Wednesday, February 28, 2018

A Skeptic at the 2018 UFO Congress, Part 4 (last)

Suzy Hansen
Saturday is always the biggest day of the UFO Congress, the day of the largest attendance, when the best-known speakers are scheduled to speak. The first speaker of the day was  Suzy Hansen from New Zealand, "Experiencer/Author/Researcher." The title of her talk was "Alien Technology – the ‘New Physics’ of Consciousness and Intelligent Light" (whatever that is supposed to mean). Synopsis: "Suzy Hansen’s book outlines complex alien programs to assist and advance human evolution, and prepare us for future contact.  Part of this agenda involves training and testing humans in the use of advanced alien technology that has the power to radically change our future medical, educational, environmental and societal norms.  Is a global evolution of spirituality and consciousness a necessary pre-requisite for such technology? Since childhood, Suzy has been able to describe such technology she has observed and used onboard craft.  In the last ten years, similar technology in less sophisticated forms has emerged in our own world.  Suzy presents rare and irrefutable corroborative evidence of specific ‘conscious’ technology provided by other experiencers/abductees."

I found her talk to be tedious and highly emotional. But the audience loved it, and gave her a standing ovation.

Stephen Bassett
Next was Stephen Bassett, "the executive director of Paradigm Research Group (PRG) founded in 1996 to end a government imposed embargo on the truth behind extraterrestrial related phenomena. He has spoken to audiences around the world about the implications of formal “Disclosure” by world governments of an extraterrestrial presence engaging the human race and given over 1000 radio and television interviews".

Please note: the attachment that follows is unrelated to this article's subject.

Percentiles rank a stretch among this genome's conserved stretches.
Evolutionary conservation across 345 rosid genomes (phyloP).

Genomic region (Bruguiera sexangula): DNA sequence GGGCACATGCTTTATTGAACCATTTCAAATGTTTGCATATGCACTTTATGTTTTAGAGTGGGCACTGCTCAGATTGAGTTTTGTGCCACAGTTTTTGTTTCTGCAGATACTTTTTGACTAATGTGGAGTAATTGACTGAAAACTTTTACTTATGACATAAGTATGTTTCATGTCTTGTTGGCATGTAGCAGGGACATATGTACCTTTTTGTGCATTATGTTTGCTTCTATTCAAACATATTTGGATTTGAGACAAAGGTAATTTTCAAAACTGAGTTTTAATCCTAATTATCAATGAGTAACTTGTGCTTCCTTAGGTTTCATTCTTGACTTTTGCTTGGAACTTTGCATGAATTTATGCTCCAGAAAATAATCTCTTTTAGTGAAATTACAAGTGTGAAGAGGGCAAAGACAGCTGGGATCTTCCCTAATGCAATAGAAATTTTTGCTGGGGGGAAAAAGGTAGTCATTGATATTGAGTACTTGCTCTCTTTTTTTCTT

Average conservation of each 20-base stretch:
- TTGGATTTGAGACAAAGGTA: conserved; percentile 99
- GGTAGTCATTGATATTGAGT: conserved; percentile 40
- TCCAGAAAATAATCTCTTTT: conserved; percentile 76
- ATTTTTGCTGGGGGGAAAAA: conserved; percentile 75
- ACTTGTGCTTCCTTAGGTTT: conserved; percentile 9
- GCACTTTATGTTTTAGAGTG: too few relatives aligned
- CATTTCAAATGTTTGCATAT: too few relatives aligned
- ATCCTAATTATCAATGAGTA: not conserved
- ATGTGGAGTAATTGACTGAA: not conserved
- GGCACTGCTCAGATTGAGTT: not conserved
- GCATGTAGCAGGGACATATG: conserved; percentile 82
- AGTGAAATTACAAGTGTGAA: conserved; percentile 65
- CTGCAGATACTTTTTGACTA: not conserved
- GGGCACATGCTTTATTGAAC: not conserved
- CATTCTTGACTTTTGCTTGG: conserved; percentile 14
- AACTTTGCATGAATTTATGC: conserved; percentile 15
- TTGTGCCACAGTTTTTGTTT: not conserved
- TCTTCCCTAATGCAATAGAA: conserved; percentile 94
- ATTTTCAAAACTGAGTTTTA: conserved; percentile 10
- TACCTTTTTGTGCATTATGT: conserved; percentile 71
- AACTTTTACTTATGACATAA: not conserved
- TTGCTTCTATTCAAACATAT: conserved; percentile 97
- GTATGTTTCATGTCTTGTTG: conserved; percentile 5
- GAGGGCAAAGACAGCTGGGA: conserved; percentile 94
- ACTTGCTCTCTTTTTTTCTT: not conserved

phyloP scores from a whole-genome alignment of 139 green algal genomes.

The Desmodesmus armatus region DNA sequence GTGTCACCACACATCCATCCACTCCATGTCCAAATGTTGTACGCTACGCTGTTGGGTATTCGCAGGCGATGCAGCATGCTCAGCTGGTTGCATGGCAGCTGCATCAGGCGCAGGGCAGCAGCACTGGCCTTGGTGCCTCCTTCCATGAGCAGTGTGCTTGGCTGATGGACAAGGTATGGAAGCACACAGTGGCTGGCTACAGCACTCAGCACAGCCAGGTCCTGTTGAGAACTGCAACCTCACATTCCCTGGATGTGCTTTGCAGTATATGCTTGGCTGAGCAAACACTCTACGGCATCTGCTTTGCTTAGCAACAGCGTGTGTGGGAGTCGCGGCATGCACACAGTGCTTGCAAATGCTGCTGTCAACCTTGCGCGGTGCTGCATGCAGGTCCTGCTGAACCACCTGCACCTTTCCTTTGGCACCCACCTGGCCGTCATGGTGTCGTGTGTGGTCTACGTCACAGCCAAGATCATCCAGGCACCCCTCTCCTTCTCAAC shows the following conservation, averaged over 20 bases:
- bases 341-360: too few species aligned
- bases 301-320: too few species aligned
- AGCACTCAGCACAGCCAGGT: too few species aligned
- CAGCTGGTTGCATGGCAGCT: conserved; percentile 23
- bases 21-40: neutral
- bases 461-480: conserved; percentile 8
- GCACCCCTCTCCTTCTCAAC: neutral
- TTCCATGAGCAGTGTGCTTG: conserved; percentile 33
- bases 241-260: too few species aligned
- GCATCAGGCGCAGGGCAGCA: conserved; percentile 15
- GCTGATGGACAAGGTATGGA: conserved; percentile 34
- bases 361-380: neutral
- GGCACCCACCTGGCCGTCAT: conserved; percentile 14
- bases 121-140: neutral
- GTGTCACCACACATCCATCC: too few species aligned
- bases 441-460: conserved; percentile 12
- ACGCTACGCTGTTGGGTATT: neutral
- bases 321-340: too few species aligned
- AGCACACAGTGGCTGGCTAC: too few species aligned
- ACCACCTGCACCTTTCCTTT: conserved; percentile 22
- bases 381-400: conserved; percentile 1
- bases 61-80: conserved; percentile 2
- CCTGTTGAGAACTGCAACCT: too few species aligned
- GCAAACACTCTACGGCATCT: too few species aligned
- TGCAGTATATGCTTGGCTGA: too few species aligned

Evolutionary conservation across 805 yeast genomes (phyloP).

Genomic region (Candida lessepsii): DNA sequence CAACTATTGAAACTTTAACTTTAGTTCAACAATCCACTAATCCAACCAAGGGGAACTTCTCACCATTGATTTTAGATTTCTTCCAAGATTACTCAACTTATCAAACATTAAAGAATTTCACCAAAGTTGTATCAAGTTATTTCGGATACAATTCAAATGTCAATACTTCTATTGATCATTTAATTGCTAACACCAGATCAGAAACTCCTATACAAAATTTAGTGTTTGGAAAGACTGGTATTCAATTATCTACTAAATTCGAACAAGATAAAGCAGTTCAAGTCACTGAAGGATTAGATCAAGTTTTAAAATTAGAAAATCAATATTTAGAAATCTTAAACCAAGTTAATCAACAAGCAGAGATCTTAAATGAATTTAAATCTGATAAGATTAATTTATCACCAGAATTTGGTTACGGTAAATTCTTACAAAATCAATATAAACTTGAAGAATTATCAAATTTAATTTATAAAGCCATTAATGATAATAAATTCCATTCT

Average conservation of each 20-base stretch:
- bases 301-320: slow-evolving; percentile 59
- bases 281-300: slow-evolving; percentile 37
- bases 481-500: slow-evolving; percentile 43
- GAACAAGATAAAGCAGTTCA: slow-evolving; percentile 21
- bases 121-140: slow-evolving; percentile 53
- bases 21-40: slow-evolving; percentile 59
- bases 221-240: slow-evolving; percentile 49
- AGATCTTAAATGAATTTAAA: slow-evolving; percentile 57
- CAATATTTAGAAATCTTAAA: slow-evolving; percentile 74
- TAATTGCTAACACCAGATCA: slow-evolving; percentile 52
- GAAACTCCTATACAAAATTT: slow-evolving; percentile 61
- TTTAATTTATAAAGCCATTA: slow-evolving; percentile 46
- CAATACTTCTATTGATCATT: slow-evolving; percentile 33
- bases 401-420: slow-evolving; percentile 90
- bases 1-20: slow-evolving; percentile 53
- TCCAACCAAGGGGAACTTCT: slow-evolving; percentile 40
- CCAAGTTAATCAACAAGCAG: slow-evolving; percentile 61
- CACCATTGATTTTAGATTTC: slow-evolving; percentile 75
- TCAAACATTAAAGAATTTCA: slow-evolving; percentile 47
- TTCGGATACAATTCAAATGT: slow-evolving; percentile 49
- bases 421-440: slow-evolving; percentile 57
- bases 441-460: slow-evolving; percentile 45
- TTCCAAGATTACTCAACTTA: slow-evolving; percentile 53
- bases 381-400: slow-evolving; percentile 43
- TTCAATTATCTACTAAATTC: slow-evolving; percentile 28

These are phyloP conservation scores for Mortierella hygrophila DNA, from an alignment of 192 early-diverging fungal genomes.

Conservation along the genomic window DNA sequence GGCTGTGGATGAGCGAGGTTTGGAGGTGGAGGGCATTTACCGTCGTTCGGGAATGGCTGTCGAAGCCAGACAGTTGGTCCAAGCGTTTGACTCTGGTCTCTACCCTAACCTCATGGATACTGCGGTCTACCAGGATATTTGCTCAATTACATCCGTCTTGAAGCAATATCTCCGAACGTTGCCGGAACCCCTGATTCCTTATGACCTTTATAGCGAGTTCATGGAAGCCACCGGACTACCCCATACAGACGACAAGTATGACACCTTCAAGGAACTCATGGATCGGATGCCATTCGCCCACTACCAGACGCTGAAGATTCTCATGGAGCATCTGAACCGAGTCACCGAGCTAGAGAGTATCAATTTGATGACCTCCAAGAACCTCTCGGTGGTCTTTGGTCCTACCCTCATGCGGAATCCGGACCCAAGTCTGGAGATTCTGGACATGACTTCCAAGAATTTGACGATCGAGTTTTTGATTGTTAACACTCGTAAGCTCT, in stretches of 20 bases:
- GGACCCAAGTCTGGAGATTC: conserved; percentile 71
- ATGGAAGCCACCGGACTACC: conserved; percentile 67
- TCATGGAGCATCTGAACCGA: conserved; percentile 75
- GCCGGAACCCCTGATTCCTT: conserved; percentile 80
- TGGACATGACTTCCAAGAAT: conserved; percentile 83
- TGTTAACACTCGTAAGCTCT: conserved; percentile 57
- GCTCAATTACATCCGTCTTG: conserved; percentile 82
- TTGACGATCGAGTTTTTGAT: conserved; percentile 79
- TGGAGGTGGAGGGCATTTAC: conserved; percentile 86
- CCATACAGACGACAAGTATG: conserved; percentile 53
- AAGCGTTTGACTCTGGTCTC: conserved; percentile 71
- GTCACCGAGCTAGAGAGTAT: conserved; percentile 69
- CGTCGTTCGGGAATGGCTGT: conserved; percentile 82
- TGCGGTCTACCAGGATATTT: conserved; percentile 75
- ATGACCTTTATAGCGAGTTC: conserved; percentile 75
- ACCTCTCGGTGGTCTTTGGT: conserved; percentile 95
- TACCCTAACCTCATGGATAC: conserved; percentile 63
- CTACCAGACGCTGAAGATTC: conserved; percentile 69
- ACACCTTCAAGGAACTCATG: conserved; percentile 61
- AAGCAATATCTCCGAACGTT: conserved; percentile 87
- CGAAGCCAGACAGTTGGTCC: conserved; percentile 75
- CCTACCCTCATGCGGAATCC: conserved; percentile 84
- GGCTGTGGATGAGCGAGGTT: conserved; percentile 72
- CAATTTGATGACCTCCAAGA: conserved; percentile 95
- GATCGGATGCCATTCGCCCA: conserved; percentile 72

Bassett, who hopes to produce a UFO documentary, reminds us that Tom deLonge has accomplished much. For someone who has largely spurned formal education, DeLonge has accomplished much through sheer determination: his great success in the highly competitive world of rock music, his success in organizing his businesses including To The Stars, his success in getting these accomplished individuals to join him in his UFO-related venture, etc. Bassett has a good point here - DeLonge is no slouch.
Mirageman on Above Top Secret
reminds us where the phrase
"To The Stars" originated!

Bassett said that he does not accept the claim that the "bone UFO" shown in the TTS announcement video during Chris Mellon's talk is in fact a mylar balloon. No mylar balloon could possibly manoeuvre like that, he insisted! I think that Bassett is very confused about this - the "bone UFO" has nothing to do with any of DeLonge's videos.
Bill Birnes

Next, the irascible Dr. Bill Birnes, formerly of the cable TV show UFO Hunters, strutted out to speak without Powerpoint slides or other AV assistance. His talk was titled "UFOs and the White House: What did our presidents know and when did they know it?" But it was not the usual collection of supposed Presidential UFO sightings. Instead, it was a history of alleged paranormal and extraterrestrial events throughout American history. George Washington allegedly received a mysterious celestial visitor while at Valley Forge. A UFO allegedly hovered over Theodore Roosevelt's house. Eisenhower met with aliens. And so forth. And of course, President Truman directed the reverse-engineering of alien technology recovered from the Roswell crash, and so Bell Labs' patent on the transistor was derived from Roswell. (Remember that Birnes was the co-author with the late Philip J. Corso of The Day After Roswell., which started the whole "reverse engineering" nonsense).
Travis Walton, Chuck Ellison, and Don Walton. (Fountain Hills Times photo).

Next was a panel featuring the famous "UFO Abductee" Travis Walton, described as 
the Arizona logger whose 1975 encounter with a UFO was made into the Paramount movie, “FIRE IN THE SKY”. Ignoring the warnings of his fellow crewmen, Walton approached the craft and was struck by a blast of energy from it and taken aboard. The crew were suspected of murdering Walton and making up a wild story to cover up for the deed until Arizona State Police lie detector tests cleared them."